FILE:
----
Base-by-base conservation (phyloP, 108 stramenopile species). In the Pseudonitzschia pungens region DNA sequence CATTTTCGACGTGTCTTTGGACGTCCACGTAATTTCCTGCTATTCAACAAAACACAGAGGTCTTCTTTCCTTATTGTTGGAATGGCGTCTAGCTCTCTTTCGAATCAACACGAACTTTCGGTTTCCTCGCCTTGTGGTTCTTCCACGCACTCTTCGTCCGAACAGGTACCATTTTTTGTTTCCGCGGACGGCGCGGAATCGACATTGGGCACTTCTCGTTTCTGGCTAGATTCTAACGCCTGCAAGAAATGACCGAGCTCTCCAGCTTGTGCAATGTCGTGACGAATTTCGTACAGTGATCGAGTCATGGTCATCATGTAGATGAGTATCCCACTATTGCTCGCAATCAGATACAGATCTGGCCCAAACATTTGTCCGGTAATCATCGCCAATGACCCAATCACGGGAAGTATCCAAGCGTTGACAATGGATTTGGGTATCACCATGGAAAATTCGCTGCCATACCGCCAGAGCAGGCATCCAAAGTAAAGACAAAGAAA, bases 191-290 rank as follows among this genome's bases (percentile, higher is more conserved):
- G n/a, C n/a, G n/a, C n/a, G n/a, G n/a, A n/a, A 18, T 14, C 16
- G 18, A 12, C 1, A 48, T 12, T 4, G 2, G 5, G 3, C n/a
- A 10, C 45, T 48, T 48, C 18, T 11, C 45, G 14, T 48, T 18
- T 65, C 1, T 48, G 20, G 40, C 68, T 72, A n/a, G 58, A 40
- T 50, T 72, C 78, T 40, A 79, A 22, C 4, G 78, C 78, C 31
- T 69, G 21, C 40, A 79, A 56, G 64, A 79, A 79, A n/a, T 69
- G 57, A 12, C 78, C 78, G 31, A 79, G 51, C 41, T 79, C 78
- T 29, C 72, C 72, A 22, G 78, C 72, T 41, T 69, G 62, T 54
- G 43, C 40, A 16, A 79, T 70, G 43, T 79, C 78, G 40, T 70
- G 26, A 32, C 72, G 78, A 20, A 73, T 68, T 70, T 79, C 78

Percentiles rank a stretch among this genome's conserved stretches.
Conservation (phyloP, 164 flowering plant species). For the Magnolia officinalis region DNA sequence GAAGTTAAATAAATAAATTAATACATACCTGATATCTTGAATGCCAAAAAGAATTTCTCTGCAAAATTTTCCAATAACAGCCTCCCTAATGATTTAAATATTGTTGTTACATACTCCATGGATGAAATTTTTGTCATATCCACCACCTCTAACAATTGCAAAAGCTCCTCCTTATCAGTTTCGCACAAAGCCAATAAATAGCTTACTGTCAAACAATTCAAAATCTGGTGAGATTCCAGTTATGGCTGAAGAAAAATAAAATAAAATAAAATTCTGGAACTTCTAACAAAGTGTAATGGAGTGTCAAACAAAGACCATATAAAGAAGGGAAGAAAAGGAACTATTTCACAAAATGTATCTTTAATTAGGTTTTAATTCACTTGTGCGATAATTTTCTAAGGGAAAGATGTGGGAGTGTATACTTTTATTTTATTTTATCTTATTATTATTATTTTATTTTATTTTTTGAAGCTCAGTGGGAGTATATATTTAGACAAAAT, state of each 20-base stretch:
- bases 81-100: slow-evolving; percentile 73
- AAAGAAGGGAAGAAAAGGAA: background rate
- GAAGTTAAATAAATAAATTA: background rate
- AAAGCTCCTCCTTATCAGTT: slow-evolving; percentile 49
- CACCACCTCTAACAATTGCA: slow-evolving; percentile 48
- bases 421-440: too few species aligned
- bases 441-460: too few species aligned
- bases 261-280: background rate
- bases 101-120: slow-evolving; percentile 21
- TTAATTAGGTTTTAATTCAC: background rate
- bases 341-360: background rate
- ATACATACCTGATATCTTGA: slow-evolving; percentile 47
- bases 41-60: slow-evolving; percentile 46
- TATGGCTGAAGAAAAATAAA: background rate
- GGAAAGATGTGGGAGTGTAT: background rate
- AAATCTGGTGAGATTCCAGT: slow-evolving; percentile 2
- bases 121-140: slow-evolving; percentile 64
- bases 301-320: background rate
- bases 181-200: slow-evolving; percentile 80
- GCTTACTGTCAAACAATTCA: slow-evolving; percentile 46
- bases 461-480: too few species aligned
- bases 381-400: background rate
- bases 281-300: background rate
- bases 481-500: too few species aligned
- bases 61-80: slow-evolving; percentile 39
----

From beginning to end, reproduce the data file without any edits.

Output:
Base-by-base conservation (phyloP, 108 stramenopile species). In the Pseudonitzschia pungens region DNA sequence CATTTTCGACGTGTCTTTGGACGTCCACGTAATTTCCTGCTATTCAACAAAACACAGAGGTCTTCTTTCCTTATTGTTGGAATGGCGTCTAGCTCTCTTTCGAATCAACACGAACTTTCGGTTTCCTCGCCTTGTGGTTCTTCCACGCACTCTTCGTCCGAACAGGTACCATTTTTTGTTTCCGCGGACGGCGCGGAATCGACATTGGGCACTTCTCGTTTCTGGCTAGATTCTAACGCCTGCAAGAAATGACCGAGCTCTCCAGCTTGTGCAATGTCGTGACGAATTTCGTACAGTGATCGAGTCATGGTCATCATGTAGATGAGTATCCCACTATTGCTCGCAATCAGATACAGATCTGGCCCAAACATTTGTCCGGTAATCATCGCCAATGACCCAATCACGGGAAGTATCCAAGCGTTGACAATGGATTTGGGTATCACCATGGAAAATTCGCTGCCATACCGCCAGAGCAGGCATCCAAAGTAAAGACAAAGAAA, bases 191-290 rank as follows among this genome's bases (percentile, higher is more conserved):
- G n/a, C n/a, G n/a, C n/a, G n/a, G n/a, A n/a, A 18, T 14, C 16
- G 18, A 12, C 1, A 48, T 12, T 4, G 2, G 5, G 3, C n/a
- A 10, C 45, T 48, T 48, C 18, T 11, C 45, G 14, T 48, T 18
- T 65, C 1, T 48, G 20, G 40, C 68, T 72, A n/a, G 58, A 40
- T 50, T 72, C 78, T 40, A 79, A 22, C 4, G 78, C 78, C 31
- T 69, G 21, C 40, A 79, A 56, G 64, A 79, A 79, A n/a, T 69
- G 57, A 12, C 78, C 78, G 31, A 79, G 51, C 41, T 79, C 78
- T 29, C 72, C 72, A 22, G 78, C 72, T 41, T 69, G 62, T 54
- G 43, C 40, A 16, A 79, T 70, G 43, T 79, C 78, G 40, T 70
- G 26, A 32, C 72, G 78, A 20, A 73, T 68, T 70, T 79, C 78

Percentiles rank a stretch among this genome's conserved stretches.
Conservation (phyloP, 164 flowering plant species). For the Magnolia officinalis region DNA sequence GAAGTTAAATAAATAAATTAATACATACCTGATATCTTGAATGCCAAAAAGAATTTCTCTGCAAAATTTTCCAATAACAGCCTCCCTAATGATTTAAATATTGTTGTTACATACTCCATGGATGAAATTTTTGTCATATCCACCACCTCTAACAATTGCAAAAGCTCCTCCTTATCAGTTTCGCACAAAGCCAATAAATAGCTTACTGTCAAACAATTCAAAATCTGGTGAGATTCCAGTTATGGCTGAAGAAAAATAAAATAAAATAAAATTCTGGAACTTCTAACAAAGTGTAATGGAGTGTCAAACAAAGACCATATAAAGAAGGGAAGAAAAGGAACTATTTCACAAAATGTATCTTTAATTAGGTTTTAATTCACTTGTGCGATAATTTTCTAAGGGAAAGATGTGGGAGTGTATACTTTTATTTTATTTTATCTTATTATTATTATTTTATTTTATTTTTTGAAGCTCAGTGGGAGTATATATTTAGACAAAAT, state of each 20-base stretch:
- bases 81-100: slow-evolving; percentile 73
- AAAGAAGGGAAGAAAAGGAA: background rate
- GAAGTTAAATAAATAAATTA: background rate
- AAAGCTCCTCCTTATCAGTT: slow-evolving; percentile 49
- CACCACCTCTAACAATTGCA: slow-evolving; percentile 48
- bases 421-440: too few species aligned
- bases 441-460: too few species aligned
- bases 261-280: background rate
- bases 101-120: slow-evolving; percentile 21
- TTAATTAGGTTTTAATTCAC: background rate
- bases 341-360: background rate
- ATACATACCTGATATCTTGA: slow-evolving; percentile 47
- bases 41-60: slow-evolving; percentile 46
- TATGGCTGAAGAAAAATAAA: background rate
- GGAAAGATGTGGGAGTGTAT: background rate
- AAATCTGGTGAGATTCCAGT: slow-evolving; percentile 2
- bases 121-140: slow-evolving; percentile 64
- bases 301-320: background rate
- bases 181-200: slow-evolving; percentile 80
- GCTTACTGTCAAACAATTCA: slow-evolving; percentile 46
- bases 461-480: too few species aligned
- bases 381-400: background rate
- bases 281-300: background rate
- bases 481-500: too few species aligned
- bases 61-80: slow-evolving; percentile 39